Not exactly, I mean objects in different parallel planes uneven spaced.
And then you could distribute by center or entering some value for spacing.

Angelo
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 From:  angven (ANGELO)
2749.32 
Hi folks,

Project a little bit suspended. I'm doing some physical work by now...
Cutting and assembling wood.
I think that I will rework the proposition, not by the problems found when drawing but because there are some bad formulated esthetical questions (bad English...)

Angelo
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 From:  Michael Gibson
2749.33 In reply to 2749.31 
Hi Angelo,

> Not exactly, I mean objects in different parallel planes uneven spaced.
> And then you could distribute by center or entering some value for spacing.

In that case, for the situation where you were concerned about possibly having hundreds of objects, you would still need to ensure that each one of those objects was placed at a unique location separate from all the others.

Since you have to move each object anyway, you can create some point markers beforehand at the proper distances, and just place each object in its correct position right when you first move it. I think that would actually help to ensure that you've got each slice in a unique location too.

Here's the way that would work - say you have these slices:



Create a point object (Draw curve / More / Point) in that plane:



Replicate the point object using Transform / Array / Dir, for the second point you can enter in a distance constraint by clicking in the "d" field in the bottom toolbar (beneath the XYZ input and to the right of the view tabs) to control the distance between each of the points:



Then to place a slice, select it:



And then run Transform/Move. For the base point, pick the original point, or if it is located at 0,0,0 you can type in 0 <enter> for the first point:



For the offset point, pick the target marker:



That will help to ensure each slice is separate, and also place it into its correct position all at the same time. To repeat, you adjust the selection after you finish one Move, and then use Right-click inside of a viewport to repeat the Move command.

Also it may not be a bad idea to delete the target point you just used, so that you know that the last one is always the new target.

Later on if you want to adjust the spacing, that is possible using the Transform / Scale / Scale1D command.

Go to a side view, and pick the base point of the scale to be at the base point location, pick the first reference point of the scale to be on the first section, and then the final reference point of the scale will adjust the spacing for you, like this:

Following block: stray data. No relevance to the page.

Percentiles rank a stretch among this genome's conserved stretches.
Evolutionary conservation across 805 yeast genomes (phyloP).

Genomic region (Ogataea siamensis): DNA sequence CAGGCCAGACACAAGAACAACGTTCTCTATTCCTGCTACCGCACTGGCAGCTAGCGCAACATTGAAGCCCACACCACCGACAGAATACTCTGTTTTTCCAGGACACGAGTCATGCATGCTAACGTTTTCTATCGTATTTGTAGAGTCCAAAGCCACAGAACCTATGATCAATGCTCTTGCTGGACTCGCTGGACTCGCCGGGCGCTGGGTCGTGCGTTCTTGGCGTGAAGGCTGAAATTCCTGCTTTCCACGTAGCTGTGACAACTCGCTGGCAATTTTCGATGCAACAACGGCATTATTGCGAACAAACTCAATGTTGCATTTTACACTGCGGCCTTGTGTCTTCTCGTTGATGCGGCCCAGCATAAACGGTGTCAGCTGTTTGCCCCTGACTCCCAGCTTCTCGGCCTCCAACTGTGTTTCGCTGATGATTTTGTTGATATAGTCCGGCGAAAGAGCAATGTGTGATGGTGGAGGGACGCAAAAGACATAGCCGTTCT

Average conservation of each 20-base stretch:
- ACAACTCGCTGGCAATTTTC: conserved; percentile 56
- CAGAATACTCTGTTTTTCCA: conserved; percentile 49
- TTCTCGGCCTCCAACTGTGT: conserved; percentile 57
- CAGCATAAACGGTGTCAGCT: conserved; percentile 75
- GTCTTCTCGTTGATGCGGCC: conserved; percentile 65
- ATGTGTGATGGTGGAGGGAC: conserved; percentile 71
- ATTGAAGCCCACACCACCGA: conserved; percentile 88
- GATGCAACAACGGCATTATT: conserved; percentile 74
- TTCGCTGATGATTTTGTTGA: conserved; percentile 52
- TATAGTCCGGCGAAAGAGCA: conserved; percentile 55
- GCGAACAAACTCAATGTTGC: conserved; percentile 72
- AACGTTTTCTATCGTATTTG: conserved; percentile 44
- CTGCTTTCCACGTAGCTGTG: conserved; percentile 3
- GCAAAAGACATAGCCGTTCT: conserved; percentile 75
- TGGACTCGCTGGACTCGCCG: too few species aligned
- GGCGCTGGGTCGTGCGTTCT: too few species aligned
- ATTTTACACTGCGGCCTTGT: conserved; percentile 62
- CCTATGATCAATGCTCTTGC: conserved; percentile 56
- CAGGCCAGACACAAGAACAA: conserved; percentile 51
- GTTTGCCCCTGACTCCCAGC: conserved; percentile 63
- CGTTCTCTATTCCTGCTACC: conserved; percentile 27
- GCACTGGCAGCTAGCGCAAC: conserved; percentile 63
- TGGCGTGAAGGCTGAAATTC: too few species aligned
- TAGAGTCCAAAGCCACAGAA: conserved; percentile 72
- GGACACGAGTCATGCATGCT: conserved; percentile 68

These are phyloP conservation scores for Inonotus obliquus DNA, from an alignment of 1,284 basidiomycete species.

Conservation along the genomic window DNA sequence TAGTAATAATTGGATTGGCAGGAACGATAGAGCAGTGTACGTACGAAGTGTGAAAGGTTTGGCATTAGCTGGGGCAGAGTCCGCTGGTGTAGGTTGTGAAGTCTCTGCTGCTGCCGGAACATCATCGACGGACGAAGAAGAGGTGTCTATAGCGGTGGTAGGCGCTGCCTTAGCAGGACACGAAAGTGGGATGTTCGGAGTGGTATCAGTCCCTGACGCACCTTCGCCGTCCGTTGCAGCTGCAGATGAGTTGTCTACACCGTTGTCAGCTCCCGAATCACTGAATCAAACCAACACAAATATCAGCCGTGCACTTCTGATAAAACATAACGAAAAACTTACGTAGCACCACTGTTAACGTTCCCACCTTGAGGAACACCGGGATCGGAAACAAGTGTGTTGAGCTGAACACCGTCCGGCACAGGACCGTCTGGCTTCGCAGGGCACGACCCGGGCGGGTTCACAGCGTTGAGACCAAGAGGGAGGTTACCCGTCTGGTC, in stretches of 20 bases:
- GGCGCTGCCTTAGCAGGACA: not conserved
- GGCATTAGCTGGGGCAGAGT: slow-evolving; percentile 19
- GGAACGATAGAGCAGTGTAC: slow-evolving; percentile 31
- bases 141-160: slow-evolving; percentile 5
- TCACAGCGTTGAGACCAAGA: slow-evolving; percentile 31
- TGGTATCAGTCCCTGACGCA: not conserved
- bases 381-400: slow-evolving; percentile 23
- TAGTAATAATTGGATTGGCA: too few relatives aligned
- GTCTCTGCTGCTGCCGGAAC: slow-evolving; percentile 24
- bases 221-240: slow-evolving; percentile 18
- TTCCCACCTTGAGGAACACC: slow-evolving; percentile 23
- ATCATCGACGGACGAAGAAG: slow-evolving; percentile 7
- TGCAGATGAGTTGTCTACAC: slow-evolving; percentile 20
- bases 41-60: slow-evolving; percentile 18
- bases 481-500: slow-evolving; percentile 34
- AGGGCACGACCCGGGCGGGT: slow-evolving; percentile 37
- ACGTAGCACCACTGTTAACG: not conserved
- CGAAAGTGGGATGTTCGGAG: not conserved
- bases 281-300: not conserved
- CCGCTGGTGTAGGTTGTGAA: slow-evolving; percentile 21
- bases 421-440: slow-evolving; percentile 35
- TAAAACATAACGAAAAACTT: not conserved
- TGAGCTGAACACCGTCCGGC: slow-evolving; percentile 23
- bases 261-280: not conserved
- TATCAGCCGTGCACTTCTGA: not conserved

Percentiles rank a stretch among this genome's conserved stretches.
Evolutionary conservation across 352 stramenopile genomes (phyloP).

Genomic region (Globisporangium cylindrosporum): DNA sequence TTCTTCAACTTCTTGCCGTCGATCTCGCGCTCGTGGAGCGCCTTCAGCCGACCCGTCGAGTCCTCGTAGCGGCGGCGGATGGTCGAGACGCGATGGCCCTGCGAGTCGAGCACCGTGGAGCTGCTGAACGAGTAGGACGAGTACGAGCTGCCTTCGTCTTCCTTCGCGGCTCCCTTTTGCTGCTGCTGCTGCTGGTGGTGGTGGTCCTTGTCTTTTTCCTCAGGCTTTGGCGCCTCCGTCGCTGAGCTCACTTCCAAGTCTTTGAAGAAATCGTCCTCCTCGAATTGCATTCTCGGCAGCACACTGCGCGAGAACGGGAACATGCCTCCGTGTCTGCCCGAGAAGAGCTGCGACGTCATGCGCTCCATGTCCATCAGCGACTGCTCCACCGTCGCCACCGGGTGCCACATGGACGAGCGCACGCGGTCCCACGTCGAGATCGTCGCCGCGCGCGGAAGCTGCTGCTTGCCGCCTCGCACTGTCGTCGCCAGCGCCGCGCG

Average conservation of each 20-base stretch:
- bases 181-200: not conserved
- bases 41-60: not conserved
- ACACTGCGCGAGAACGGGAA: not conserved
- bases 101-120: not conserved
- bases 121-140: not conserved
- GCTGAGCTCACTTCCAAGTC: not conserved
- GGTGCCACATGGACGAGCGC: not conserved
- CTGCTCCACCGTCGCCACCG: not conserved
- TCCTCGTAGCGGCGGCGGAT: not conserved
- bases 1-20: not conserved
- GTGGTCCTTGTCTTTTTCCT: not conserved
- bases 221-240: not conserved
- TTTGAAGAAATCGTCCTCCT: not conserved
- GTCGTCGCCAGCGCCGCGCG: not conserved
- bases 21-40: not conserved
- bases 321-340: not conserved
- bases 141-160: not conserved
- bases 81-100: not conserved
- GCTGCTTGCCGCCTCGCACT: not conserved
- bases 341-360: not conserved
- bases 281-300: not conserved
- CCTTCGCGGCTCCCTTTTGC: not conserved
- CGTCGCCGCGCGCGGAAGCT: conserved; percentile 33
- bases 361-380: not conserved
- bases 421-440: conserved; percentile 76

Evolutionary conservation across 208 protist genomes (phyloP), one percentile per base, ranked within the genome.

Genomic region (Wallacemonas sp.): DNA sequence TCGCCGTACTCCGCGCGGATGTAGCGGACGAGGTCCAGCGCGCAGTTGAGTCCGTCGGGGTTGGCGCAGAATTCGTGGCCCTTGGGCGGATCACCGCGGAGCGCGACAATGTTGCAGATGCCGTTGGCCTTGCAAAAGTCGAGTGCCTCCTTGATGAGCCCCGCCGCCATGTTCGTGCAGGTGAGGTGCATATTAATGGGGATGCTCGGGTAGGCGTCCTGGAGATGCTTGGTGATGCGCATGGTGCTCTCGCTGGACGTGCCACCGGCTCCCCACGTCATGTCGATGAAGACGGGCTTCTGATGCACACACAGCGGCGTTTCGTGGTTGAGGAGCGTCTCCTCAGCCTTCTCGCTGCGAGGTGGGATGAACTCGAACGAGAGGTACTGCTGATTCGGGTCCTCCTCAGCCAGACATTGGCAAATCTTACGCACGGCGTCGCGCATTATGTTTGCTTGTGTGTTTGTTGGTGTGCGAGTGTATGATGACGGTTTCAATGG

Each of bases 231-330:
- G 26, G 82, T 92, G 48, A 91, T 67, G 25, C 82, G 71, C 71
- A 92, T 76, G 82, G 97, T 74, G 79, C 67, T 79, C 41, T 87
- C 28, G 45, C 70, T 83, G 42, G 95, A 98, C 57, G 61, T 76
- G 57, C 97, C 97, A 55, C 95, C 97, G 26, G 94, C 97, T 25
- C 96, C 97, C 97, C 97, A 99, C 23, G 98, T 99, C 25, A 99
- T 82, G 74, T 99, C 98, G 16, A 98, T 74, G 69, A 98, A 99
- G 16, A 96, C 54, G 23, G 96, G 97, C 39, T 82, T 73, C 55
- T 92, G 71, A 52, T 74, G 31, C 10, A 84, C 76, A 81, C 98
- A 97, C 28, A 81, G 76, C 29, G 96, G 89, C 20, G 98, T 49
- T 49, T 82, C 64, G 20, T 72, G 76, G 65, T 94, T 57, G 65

That works because Scale1D only alters things along one direction. If that direction is normal to a planar object's plane then it will have this effect of moving the object by a scale factor towards or away from the scale origin.


I hope that helps!

- Michael

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 From:  Grendel
2749.34 
Here is one way to quickly automate the bores for your wire to pass through the plates. You will need the plugin mentioned in this thread: http://moi3d.com/forum/messages.php?webtag=MOI&msg=2755.1

1- draw a straight line on center of your skull profiles to trim them in half. I noticed your profiles are not symetrical but it is close enough.

2- This will make a 2d point cloud for you to use the copy to points script mentioned above.

3- delete half of your skul profile for easy selection later.

4-5 add a cylinder on center with a large enough diameter for your wires to pass through. These will be the holes you will be punching through the dividers.

6-7 select all your profiles and turn on "show points" and then select all the points on the centerline and copy and paste them.

8- select all your profile lines and then hide them. Now you see the point locations on your plane.

9- run the "copytopoints" script selecting the cylinder and the points and it will replicate the cylinders on all the points.

10-11 You now end up with this result and you start booleans to remove the cylinders from the plate leaving result 11.








I hope this helps. This is kind of similar to kids putting lots of nails in boards and wrapping different color string around them to make geometric patterns.

EDITED: 6 Jul 2009 by GRENDEL

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 From:  Frenchy Pilou (PILOU)
2749.35 
So some solutions :)

PS @Angelo: Nice site's Gallery!